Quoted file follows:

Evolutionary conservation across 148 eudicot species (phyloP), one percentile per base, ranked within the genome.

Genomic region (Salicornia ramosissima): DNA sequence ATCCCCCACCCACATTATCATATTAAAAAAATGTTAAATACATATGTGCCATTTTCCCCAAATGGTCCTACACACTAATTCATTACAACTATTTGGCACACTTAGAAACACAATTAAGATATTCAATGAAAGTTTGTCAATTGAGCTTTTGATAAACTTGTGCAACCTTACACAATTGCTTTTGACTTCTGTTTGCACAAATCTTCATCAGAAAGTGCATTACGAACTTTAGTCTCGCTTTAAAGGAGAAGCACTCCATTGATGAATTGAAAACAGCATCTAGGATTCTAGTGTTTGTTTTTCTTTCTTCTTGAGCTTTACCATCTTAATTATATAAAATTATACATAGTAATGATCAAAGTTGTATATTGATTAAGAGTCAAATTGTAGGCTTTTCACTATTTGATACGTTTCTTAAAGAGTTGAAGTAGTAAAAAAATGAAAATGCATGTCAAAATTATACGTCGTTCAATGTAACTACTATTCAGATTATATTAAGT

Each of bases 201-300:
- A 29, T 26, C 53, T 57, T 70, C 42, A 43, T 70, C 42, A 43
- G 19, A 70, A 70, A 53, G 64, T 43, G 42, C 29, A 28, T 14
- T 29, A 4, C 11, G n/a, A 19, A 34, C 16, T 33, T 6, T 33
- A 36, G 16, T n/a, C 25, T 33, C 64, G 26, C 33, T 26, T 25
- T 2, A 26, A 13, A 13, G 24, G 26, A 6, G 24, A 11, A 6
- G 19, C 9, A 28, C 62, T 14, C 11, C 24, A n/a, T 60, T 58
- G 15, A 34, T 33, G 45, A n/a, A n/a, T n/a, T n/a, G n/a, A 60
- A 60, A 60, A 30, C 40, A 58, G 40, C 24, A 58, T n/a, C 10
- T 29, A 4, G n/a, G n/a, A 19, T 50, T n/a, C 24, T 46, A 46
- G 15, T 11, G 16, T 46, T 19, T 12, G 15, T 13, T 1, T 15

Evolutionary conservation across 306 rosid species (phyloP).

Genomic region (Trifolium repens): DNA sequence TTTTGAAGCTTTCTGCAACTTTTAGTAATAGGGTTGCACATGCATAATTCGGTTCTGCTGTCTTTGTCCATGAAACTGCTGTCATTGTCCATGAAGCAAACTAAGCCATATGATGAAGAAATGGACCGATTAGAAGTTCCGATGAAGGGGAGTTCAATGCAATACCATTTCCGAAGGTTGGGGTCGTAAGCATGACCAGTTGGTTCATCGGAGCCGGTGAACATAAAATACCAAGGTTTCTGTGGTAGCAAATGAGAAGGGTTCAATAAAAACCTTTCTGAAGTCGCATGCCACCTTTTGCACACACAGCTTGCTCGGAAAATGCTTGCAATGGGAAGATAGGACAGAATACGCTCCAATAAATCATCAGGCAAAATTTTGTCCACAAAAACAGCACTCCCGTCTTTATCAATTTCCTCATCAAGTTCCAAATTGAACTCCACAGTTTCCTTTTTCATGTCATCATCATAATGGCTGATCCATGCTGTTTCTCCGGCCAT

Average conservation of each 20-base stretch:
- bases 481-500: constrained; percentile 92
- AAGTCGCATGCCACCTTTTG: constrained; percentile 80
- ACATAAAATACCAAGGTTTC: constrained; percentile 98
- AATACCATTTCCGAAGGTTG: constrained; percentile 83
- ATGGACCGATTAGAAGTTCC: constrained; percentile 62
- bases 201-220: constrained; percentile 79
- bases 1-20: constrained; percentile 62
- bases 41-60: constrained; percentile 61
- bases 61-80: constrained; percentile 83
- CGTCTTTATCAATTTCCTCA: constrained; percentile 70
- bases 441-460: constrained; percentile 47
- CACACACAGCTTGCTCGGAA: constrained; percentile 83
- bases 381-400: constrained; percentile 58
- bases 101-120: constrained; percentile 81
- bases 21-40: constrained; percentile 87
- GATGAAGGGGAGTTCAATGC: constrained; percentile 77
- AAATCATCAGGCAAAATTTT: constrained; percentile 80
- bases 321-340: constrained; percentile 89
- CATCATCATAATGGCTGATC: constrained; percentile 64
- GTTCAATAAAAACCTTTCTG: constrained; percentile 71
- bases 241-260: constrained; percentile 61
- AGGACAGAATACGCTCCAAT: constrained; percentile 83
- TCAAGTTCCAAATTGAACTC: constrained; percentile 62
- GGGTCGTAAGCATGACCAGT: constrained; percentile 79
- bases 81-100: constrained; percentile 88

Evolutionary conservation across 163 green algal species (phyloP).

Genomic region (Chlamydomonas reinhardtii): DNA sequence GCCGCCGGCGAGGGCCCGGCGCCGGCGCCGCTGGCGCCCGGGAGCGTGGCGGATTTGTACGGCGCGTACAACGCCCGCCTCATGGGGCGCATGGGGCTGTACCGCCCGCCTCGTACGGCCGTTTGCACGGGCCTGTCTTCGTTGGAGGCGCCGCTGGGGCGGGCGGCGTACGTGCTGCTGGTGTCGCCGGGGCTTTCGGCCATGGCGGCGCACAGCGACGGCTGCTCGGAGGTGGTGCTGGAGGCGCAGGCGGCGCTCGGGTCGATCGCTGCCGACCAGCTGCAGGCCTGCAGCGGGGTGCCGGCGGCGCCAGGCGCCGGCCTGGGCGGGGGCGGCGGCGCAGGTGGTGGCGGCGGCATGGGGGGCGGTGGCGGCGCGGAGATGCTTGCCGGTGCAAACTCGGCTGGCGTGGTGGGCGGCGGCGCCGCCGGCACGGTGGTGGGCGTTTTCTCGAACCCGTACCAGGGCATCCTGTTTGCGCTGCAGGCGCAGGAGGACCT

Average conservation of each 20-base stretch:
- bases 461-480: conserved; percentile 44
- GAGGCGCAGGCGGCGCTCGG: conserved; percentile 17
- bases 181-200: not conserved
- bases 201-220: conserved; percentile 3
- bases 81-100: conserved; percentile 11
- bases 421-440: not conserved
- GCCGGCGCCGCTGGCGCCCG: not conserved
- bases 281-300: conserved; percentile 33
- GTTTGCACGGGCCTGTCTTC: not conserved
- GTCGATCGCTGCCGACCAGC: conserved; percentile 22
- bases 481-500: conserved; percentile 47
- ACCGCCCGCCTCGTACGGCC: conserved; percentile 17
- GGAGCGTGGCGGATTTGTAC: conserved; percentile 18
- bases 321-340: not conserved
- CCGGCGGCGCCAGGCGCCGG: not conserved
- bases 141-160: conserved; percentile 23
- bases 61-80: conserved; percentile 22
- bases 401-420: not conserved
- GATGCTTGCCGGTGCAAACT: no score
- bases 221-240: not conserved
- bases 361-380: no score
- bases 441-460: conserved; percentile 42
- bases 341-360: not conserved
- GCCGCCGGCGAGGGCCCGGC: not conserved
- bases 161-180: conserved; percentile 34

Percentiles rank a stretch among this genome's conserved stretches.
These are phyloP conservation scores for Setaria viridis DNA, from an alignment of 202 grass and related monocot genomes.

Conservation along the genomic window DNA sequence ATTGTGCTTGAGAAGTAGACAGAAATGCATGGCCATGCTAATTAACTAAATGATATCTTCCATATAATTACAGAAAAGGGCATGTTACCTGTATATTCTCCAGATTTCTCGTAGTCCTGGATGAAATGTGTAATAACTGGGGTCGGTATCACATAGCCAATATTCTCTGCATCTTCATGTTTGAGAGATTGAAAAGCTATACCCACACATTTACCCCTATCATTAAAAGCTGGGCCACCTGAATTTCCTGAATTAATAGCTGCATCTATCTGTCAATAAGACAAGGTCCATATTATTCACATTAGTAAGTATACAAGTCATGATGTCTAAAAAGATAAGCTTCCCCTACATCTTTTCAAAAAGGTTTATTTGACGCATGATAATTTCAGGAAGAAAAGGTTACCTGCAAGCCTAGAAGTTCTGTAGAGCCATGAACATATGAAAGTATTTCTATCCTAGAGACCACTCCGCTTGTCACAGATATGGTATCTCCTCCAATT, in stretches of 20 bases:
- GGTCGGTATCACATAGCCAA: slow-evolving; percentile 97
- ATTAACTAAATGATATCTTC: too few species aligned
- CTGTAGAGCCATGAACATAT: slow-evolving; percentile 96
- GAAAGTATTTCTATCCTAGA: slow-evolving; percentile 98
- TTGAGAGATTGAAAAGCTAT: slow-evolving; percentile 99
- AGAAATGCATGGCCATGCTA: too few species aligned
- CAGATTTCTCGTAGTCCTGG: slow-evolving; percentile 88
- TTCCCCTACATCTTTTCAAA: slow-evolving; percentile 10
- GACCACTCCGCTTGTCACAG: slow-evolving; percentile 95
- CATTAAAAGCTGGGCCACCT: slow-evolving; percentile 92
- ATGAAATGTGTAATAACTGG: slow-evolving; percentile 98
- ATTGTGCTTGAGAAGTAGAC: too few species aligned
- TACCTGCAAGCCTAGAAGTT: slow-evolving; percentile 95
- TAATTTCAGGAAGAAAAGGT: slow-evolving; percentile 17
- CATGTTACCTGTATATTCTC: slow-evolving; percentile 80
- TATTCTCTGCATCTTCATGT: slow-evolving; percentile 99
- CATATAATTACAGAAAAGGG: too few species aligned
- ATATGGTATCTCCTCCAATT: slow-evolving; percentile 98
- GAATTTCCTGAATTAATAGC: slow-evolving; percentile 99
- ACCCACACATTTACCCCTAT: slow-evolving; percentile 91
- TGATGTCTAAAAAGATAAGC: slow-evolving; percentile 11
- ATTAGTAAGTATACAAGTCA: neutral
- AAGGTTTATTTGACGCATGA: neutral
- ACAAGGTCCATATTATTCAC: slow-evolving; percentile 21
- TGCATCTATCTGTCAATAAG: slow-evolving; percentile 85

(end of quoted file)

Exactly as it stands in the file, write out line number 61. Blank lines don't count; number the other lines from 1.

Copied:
- bases 61-80: conserved; percentile 22